We are what we do and how we handle ethical conflict
Acting in accordance with company values in the workplace is the key component in developing an ethical organization culture. If organization sets an ethical tone from the top on down, then workers should do whatever it takes to act consistently with those values. However, what should you do if a member of top management crosses the ethical line? This is a question that a past student of mine raised in class. She wondered whether her loyalty obligation to her supervisor and the organization outweighed sticking to one’s ethical values.
I thought hard about the question and the asked her to first consider the virtues we had discussed in class and how they should affect her decisions and actions in the workplace. She quickly mentioned honesty, integrity, trustworthiness, responsibility, and accountability. I was impressed that she had recalled that lesson from the ethics class.
I then asked her to evaluate her impending actions using those values. She stumbled right away on integrity because she knew it meant to act with the courage of one’s convictions -- in a principled manner. But, she asked, aren’t there situations when I can deviate from my workplace values just one time? I reminded her she was now talking about situational ethics, which means it is acceptable for a person to deviate from ethical behavior one time because of the issues faced in a particular situation, pressures imposed by one’s supervisors, and the promise that it was a “one-off” request.
I then asked what she would do if her best friend came to her with the same dilemma. What would she say and why? I was trying to get her to look at the issue in a less passionate way and more objectively than was the case because she was directly involved in the dilemma.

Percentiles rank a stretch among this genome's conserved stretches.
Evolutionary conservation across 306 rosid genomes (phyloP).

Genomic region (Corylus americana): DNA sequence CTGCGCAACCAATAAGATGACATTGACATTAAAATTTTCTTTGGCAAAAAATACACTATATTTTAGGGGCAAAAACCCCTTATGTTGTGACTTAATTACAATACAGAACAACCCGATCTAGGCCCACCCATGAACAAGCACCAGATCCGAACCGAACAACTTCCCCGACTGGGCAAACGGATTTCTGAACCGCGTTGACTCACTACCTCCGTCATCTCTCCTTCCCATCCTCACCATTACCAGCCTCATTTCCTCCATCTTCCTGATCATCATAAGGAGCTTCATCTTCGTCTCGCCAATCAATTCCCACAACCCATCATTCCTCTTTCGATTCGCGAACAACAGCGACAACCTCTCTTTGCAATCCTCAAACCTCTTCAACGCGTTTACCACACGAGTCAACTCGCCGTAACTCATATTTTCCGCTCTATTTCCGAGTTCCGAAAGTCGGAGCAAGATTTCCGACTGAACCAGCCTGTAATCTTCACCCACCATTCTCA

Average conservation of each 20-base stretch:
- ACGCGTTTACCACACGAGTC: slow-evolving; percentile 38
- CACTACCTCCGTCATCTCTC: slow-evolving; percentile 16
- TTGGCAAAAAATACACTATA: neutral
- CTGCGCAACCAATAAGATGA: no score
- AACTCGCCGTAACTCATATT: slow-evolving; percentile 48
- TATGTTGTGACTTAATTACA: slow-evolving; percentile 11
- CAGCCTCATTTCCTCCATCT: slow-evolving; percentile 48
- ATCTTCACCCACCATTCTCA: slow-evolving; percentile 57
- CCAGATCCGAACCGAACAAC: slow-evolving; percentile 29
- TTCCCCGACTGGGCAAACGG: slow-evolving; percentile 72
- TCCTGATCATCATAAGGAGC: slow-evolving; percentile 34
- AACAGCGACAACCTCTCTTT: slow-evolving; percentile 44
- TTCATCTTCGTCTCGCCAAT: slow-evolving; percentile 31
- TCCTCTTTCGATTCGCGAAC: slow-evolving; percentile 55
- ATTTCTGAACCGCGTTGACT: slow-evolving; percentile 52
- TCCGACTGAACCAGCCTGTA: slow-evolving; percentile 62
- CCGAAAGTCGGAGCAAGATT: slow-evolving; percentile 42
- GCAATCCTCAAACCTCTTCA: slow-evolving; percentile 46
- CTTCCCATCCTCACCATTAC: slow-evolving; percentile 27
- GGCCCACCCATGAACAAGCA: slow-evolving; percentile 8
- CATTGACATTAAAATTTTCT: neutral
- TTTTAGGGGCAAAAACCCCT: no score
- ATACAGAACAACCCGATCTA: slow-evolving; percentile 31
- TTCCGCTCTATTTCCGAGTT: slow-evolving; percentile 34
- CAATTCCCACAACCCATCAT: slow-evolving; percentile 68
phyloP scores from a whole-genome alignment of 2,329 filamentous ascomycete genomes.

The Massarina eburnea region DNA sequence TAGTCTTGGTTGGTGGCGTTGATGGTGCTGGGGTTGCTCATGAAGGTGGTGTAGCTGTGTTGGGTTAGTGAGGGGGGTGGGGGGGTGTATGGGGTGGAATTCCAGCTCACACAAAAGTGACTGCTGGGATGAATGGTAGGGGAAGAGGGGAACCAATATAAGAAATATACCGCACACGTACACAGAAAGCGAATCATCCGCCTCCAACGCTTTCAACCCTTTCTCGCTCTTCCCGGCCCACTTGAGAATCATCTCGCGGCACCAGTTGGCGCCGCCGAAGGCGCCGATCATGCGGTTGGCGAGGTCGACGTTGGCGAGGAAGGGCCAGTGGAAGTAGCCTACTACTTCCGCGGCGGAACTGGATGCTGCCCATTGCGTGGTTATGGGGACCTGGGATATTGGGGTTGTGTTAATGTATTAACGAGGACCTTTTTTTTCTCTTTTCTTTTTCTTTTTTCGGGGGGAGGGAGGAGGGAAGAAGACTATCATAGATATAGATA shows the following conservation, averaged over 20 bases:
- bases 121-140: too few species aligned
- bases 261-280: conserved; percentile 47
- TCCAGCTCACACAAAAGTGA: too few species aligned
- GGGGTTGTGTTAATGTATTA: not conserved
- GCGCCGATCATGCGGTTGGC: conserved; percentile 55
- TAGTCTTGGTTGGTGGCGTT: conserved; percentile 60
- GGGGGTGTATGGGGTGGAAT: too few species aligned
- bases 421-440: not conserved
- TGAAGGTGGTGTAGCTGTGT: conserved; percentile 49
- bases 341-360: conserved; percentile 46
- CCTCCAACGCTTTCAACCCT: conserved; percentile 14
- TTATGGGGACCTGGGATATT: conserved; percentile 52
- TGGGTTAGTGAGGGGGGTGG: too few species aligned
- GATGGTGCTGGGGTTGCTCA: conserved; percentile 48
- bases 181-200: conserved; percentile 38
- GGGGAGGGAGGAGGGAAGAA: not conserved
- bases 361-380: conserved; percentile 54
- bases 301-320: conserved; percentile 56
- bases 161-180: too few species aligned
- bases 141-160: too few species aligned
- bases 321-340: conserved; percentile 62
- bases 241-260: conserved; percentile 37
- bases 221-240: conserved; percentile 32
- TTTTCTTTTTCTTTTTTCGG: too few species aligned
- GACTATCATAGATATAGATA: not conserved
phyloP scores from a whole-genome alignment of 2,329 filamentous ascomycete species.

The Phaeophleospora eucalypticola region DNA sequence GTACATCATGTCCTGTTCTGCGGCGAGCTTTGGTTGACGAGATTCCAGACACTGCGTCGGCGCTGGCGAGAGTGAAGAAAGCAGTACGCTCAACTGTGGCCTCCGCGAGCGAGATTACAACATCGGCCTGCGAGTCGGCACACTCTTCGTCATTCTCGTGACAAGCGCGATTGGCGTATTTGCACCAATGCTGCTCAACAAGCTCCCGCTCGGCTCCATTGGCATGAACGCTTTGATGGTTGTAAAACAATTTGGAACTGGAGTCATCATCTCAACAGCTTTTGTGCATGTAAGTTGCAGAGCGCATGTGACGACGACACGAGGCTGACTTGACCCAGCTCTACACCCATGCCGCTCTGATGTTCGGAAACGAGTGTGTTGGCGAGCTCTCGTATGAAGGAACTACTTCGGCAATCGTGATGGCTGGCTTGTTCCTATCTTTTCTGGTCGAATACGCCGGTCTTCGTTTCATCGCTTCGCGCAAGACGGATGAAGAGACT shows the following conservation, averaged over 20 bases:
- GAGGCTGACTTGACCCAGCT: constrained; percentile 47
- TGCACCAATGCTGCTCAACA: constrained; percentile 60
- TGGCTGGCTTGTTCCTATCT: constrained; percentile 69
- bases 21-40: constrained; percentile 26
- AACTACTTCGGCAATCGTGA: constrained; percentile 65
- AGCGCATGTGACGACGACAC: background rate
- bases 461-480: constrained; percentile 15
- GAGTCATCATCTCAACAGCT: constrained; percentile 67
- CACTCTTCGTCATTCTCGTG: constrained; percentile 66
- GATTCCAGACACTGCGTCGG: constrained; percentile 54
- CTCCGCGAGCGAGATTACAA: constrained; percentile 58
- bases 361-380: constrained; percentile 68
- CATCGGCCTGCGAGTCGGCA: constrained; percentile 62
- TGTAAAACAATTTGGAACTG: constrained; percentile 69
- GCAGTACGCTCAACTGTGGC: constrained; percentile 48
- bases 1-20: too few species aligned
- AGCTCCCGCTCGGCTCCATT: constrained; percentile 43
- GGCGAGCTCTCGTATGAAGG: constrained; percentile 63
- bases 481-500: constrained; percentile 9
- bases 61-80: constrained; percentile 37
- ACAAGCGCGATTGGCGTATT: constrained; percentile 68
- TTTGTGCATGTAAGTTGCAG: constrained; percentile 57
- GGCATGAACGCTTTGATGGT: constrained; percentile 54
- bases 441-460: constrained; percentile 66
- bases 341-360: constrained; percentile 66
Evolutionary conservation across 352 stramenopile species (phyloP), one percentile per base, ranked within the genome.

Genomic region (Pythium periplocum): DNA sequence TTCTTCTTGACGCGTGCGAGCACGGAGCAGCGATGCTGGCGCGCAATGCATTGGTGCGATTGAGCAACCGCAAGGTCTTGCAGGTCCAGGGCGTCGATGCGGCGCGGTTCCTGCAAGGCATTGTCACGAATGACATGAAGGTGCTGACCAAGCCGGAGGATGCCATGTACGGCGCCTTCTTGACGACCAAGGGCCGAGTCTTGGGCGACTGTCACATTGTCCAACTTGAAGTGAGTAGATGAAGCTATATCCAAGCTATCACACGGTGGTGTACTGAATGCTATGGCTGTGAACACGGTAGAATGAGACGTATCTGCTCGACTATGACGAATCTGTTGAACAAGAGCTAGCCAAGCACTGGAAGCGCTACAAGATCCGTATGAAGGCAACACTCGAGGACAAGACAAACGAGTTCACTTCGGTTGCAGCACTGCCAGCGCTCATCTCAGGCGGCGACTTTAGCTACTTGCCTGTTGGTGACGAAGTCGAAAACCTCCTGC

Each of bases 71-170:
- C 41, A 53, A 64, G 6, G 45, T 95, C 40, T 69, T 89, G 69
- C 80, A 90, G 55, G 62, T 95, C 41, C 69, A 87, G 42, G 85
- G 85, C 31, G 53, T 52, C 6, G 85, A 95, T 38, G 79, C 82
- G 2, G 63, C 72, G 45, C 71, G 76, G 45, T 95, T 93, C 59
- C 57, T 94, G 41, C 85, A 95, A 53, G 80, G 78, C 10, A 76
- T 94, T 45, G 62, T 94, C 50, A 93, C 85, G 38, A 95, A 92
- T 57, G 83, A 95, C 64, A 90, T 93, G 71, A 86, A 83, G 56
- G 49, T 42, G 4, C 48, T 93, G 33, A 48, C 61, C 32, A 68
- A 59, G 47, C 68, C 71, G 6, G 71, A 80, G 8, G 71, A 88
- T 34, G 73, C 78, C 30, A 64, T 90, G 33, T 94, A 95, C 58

She thought about it and told me she would advise her friend not to go along with wrongdoing because it was wrong to do so and might come back and bite her a later date. I agreed and suggested she do the same in her situation. However, she went on to argue that she has a family to support whereas the hypothetical friend, so she had assumed, was single. Understandably the stakes were now higher.
I asked to think about how she would feel if she went along with the wrongdoing. Might she be asked to do it again because she put herself in an “I gotcha” position? What would she say to her children if they knew that she had compromised her values? Would she be proud to explain her actions? Is she serving as the kind of role model she wants for her children?
Eventually the student came to realize that it wasn’t worth compromising one’s integrity to go along with what someone else tells them to do when they believe it to be wrongful behavior even if they are one’s boss. Being an ethical person in the workplace is not easy. Pressures may exist to cover-up wrongdoing and even engage in fraudulent actions. Losing one’s job is a real fear especially in today’s economy. Still, if we give in to the pressures of those in the workplace who act wrongly and have authority over us even one time, we can bet it will happen again.
To me the basic questions are: When do we take a stand? Is it ever worth compromising one’s values in the workplace? How much is my reputation for trust worth to me? How do I want to be remembered at the end of my life? These are the questions that I ponder each day as I speak about and write about ethics and teach my students to strive to be better than they really are.
Blog posted by Dr. Steven Mintz, aka Ethics Sage, on November 5, 2015. Dr. Mintz is a Professor in the Orfalea College of Business at Cal Poly San Luis Obispo. He also blogs at: www.ethicssage.com.